Ethanol 95 % was tested to esterify oleic acid and free fatty acids of olive oil. Esterification reaction, catalysed by sulfonic ion exchange resin (SPC 118), was studied at hight temperature. In an continuous reactor, it showed that ethanol 95% can be used under the same conditions and yields than anhydrous ethanol or methanol.
M.H. Frikha, M. Benzina
α-Functional methyl vinyl ketone 2 reacts with magnesium dialkyl cuprates generated in situ to produce the corresponding γ-ketoesters 3 in good yields.
T. Ben Ayed, M.M. El Gaied, H. Amri
The 1,3-dipolar cycloaddition of 2-diazopropane 1 with enones 2 carried out at -60°C has enabled us to observe, for the first time, the formation of an unexpected derivative of the oxadiazoline 6; normally this compound is difficult to prepare. The synthesis of Δ3-(l ,3,4)-oxadiazoline 6 was obtained via the intermediate of Δ1-pyrazoline 3 which is unstable, but in this case it was stabilised by the formation of the oxadiazoline 6 itself. Nevertheless, at 0°C, the intermediate of Δ1-pyrazoline 3 always rearranged by proton migration to give exclusively the more stable Δ2-pyrazoline 4.
R. Gharbi, Z. Mighri, A. Khemiss
Fe(NO)2(PPh3)2 and Fe(NO)2I(PPh3)2 Complexes, in solution, and supported by fonctionalized polymers have been used as catalysts in the oxidation of cyclohexene by molecular oxygen (O2). Moreover, it has been found that this oxidation involves the group nitro-nitrosyle coordinated to iron. In contrast, the complex: Fe(NO)2(PPh3)2 does not present any reactivity towards the oxidation reaction of cyclohexene, indeed the oxidation causes an alteration of the ligand (when the complex in solution is used) or a loss of the metal on the support. Furthermore, the selectivity induced by the complex supported Fe(NO)2I(PPh3)2, is different from the one induced by homologous complex in solution. As a matter of fact, the complex in solution provides the epoxide in 22% yield, whereas the supported one leads to the formation of three compounds: epoxide 22 % cyclohexenol 40 % and cyclohexenone 33%.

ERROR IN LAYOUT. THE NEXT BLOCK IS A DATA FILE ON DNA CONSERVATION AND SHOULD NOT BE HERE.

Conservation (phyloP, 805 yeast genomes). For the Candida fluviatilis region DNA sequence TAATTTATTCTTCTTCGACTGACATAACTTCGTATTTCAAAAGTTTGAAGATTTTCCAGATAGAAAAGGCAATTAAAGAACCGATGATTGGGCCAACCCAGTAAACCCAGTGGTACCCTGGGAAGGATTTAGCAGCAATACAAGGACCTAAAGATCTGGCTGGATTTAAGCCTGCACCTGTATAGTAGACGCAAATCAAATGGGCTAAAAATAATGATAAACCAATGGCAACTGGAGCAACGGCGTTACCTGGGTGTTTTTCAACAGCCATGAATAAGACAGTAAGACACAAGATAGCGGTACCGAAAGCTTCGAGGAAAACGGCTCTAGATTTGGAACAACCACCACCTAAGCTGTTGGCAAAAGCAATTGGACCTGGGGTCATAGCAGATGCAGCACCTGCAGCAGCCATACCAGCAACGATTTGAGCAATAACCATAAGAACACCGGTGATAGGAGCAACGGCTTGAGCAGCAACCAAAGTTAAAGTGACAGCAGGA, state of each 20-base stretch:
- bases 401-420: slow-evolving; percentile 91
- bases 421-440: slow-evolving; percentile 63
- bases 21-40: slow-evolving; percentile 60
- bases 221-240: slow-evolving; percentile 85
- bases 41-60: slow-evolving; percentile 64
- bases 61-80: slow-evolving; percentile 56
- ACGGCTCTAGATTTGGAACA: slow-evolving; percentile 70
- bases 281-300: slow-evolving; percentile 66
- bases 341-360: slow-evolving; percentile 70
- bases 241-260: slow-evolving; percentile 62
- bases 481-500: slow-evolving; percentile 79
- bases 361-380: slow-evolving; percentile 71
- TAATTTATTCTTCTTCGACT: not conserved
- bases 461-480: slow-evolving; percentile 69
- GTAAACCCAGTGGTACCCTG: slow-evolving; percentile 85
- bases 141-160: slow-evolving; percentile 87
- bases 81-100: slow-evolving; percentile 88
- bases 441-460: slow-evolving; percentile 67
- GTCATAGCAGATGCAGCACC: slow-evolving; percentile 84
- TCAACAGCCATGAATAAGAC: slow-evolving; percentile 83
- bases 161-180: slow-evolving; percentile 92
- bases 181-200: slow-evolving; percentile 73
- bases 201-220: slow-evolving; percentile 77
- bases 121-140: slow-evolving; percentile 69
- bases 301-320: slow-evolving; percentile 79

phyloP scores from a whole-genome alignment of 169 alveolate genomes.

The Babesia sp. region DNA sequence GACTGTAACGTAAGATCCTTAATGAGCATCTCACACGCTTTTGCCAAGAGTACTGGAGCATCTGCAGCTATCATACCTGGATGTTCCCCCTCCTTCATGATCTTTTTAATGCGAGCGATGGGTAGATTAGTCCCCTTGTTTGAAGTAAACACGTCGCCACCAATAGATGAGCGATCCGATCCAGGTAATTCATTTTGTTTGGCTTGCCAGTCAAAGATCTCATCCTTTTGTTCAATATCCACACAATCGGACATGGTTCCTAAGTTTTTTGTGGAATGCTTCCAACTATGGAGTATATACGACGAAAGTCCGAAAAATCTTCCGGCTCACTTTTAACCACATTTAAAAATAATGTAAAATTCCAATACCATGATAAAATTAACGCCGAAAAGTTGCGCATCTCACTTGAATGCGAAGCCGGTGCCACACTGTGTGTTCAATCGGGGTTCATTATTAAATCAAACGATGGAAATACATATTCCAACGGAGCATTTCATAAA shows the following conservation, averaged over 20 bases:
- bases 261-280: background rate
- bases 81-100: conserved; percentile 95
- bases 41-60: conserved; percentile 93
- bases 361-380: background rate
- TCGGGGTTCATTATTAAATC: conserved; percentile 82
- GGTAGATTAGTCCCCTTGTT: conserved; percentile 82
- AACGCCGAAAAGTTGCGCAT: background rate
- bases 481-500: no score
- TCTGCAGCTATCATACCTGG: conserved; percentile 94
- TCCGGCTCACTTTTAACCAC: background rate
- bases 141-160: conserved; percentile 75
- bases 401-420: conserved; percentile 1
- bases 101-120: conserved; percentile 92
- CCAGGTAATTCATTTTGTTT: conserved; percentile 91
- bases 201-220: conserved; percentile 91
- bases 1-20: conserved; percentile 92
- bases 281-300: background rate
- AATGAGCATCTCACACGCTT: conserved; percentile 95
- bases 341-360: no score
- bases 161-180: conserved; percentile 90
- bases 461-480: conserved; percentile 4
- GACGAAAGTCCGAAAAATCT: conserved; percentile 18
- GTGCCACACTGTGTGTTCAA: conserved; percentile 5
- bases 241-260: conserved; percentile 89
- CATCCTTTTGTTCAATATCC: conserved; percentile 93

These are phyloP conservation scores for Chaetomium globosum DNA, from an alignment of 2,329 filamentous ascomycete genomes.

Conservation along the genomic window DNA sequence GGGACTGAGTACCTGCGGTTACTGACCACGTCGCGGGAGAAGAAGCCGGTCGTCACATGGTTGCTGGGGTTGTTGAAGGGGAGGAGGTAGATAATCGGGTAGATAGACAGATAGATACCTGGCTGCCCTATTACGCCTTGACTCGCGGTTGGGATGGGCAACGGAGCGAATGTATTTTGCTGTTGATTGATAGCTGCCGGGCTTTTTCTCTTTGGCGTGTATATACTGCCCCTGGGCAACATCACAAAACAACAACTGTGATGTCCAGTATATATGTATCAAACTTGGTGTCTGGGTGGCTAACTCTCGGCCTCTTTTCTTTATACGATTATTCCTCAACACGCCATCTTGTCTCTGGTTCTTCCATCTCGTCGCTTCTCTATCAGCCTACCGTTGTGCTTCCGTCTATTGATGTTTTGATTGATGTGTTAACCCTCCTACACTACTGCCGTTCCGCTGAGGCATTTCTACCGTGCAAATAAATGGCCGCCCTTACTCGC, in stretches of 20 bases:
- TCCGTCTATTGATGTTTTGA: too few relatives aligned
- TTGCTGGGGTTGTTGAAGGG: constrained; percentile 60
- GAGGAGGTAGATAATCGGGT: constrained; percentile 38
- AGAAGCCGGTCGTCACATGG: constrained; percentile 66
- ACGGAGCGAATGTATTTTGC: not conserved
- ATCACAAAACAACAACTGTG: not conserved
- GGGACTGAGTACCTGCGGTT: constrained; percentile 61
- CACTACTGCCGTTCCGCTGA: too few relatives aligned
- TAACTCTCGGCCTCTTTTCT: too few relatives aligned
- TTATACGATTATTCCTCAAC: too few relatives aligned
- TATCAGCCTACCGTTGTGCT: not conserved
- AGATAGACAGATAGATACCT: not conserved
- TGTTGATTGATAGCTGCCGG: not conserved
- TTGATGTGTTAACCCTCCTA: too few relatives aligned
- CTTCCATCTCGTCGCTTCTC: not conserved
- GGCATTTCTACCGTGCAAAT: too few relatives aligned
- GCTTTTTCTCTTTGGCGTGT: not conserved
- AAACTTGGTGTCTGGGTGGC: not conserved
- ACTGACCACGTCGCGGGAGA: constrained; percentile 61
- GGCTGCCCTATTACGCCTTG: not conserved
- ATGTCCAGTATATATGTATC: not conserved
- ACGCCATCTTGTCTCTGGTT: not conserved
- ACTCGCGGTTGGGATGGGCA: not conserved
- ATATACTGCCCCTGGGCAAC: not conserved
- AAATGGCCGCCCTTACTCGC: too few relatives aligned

We have used Juncus fontanesii to eliminate the lead and copper from pure aqueous solutions containing these metals at 50, 100, 150 and 300mg/l. The densities of the fresh biomass were 2.8 and 5.6 kg/m2. This study, without adding nutritive elements, shows that we can eliminate more than 99% of lead within 3 to 12 days and copper within 12 to 21 days. 50 to 80 % of the metal are fixed by the roots, the remaining is located at the leafs and stems. When the concentration is higher than 100 mg/I, plant releases part of the copper to the medium. During the experiment the plants did not display any visual sign of perturbation.
M.A. Oueslati, M. Haddad
lead, copper, heavy metals, Juncus fontanesii, aquatic plants
A synthesis route of MFI type zeolites consist a in replacing the usually mineralizer OH- anions by F- anions. This allows crystallization in wide range of pH (alkaline and non alkaline media). In alkaline fluoride media at pH 10-12, the synthesis was carried out under mild operating conditions (T=90-100°C) during 5 days. In view of this, we have performed a series of experiments in order to obtain the optimal composition of gel mixture, which leads to pure phase, without any undesired impurity. The as- synthesized samples were characterized with various techniques (XRD, IR, MEB).
Z. Lounis, F. Djafri, A. Djafri
The orientation of three iodobenzenes (C6H5I, o.C6H4I2, p.C6H4I2) in three nematic liquid crystals with different aromaticities has been determined by measuring the proton-proton and the proton-carbon 13 dipolar couplings. Assuming a solvent-solute interaction potential based entirely on dispersion forces, it was found that the less aromatic the solvent the better the agreement between theory and experience. The discrepancies are probably due to the formation of charge-transfer molecular complexes.
Y. Arfaoui, E. Haloui
NMR, nematic liquid crystal, iodobenzenes, dispersion
Starting from sclareol 2 , Anthrax® 5 has been constructed by two separate, three steps pathways, via sclareolide 1, or via sclareol oxide 3. In the first synthesis the key reactions are formation of sclareolide 1 from sclareol by oxidative degradation with O3/peroxides/NaOH, and its reduction to the diol 4 with LiAlH4. The second sequence involves the synthesis of sclareol oxide 3 , which is concerted by reaction with ozone and in situ reduction with NaBH4 to the diol 4. Cyclisation of diol 4 obtained by either method, then yields Ambrox 5.
A. Fekih, A. Khemiss
Ambrox, sclaréol, sclaréolide, sclaréol oxyde
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